Impact of COVID-19 on International Arbitration: Chinese arbitral institutions work to keep proceedings running
Despite uncertainties on arbitration regulations in China, the countrie´s arbitral institutions push to offer the best alternatives to adapt to the “new normal”.
China, the first country attacked by the COVID-19 imposed the most strict quarantine measures, which affected the social and economic activities significantly. Chinese courts and arbitration institutions had to shut down their facilities and put the proceedings on hold. However, after the total shutdown during the extended Chinese new year holidays and the following first few weeks, Chinese arbitration institutions began to offer online dispute resolution (ODR) in order to keep the proceedings running.
As discussed in our previous issues of the International Arbitration Newsletter (see here and here), moving the arbitration proceedings online has become a solution for the institutions and the parties who have been restricted by social distancing/quarantine orders and international travelling bans. So far, many Chinese arbitration institutions have published their rules or guidance to allow the case filings, evidence exchanges and hearings to be moved online to mitigate the impact of the restrictive measures, which may otherwise paralyze the arbitration proceedings. Among others, many Chinese arbitration institutions have offered the users with the following:
Online case filing. Some institutions have established their own online platforms for case filing. Most of the institutions also accept cases via mails or other methods without physical contacts.
Online exchanges for case files. Some institutions recommend the parties to send documents (petitions, defenses, evidences, etc.) via emails. Shenzhen Court of International Arbitration has set up an online evidence exchange and storage platform.
Virtual hearings. The tribunals are suggested to hold hearings via telephone conference or video conference with participants joining from different locations.
Award. The institutions recommended the tribunals to render their awards as soon as possible. The tribunals are also suggested to consider rendering partial award in certain cases.
Reduced fees. In most cases, the arbitration fees for online arbitration would be more favorable than the traditional proceedings.
ODR is not new to Chinese arbitration institutions, in fact the first online arbitration rules was published by China International Economic and Trade Arbitration Commission in 2009. However, before COVID-19 outbreak, such a new way of getting the job done is not popular at all among the users with only 10% of the institutions providing online arbitration services. One of the main obstacle is that some of the characteristics of online arbitration have raised concerns under the Chinese arbitration laws and the traditional practices. For example, some have argued that, it is explicitly stipulated in the Chinese arbitration laws that the arbitration shall contain hearings and the proceedings shall be confidential unless otherwise agreed. However, the confidentiality of the process is challenged since the tribunals sometimes find it difficult to verify the identification of participants and make sure that no unauthorized person is hiding behind the screen. Besides, it becomes impossible for the tribunals to verify the evidences with their originals, which is a common practice in Chinese arbitration.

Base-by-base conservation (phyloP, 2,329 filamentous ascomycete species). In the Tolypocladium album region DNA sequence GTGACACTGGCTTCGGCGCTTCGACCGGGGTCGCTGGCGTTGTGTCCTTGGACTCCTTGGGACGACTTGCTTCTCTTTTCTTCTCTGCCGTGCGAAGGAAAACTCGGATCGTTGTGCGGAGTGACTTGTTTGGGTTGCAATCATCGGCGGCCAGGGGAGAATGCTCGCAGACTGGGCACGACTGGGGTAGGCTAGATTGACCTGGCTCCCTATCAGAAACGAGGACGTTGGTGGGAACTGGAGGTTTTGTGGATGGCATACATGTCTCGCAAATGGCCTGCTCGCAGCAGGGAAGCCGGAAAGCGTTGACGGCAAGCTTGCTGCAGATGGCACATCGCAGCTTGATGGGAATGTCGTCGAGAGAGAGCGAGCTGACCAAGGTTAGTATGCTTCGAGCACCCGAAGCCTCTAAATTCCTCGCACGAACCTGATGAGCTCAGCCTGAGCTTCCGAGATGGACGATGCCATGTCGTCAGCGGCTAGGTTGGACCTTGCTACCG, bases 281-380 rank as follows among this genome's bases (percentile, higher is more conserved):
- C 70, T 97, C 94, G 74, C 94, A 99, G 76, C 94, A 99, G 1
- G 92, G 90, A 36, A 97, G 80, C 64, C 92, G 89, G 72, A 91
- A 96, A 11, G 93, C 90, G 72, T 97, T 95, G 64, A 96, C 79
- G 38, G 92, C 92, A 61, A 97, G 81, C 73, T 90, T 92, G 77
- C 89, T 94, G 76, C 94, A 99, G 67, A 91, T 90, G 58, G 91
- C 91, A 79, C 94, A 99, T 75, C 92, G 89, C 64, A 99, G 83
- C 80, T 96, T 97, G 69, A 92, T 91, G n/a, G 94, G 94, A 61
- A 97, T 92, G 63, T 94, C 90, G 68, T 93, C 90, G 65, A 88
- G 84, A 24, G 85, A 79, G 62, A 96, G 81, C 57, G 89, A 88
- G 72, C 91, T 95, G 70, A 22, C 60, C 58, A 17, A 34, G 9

Despite those concerns from the Chinese arbitration legal regime, the Chinese arbitration institutions and tribunals have been proactive in exploring the best practices to adapt to the “new normal”. For example, most of the institutions require the parties’ consent on conducting online hearings, which shall particularly cover the matters regarding place of hearing, platform choice, identity confirmation, and evidence verification. Beijing Arbitration Commission went even further to engage a notary public to notarize the witness giving his testimony independently.
In summary, comparing to the Chinese court system, the Chinese arbitration institutions have been more proactive in keeping the proceedings operating despite the harsh measures for the fight against COVID-19, even it means extra works to keep in compliance with the laws and less traditional practices inherited from the court system. For the parties participating in online arbitration proceedings, the key is to be vigilant about the differences in procedures of the institutions and always follow the best practice.
Manuel Torres and Dun Zhang, partner and senior associate at the Garrigues Shanghai office.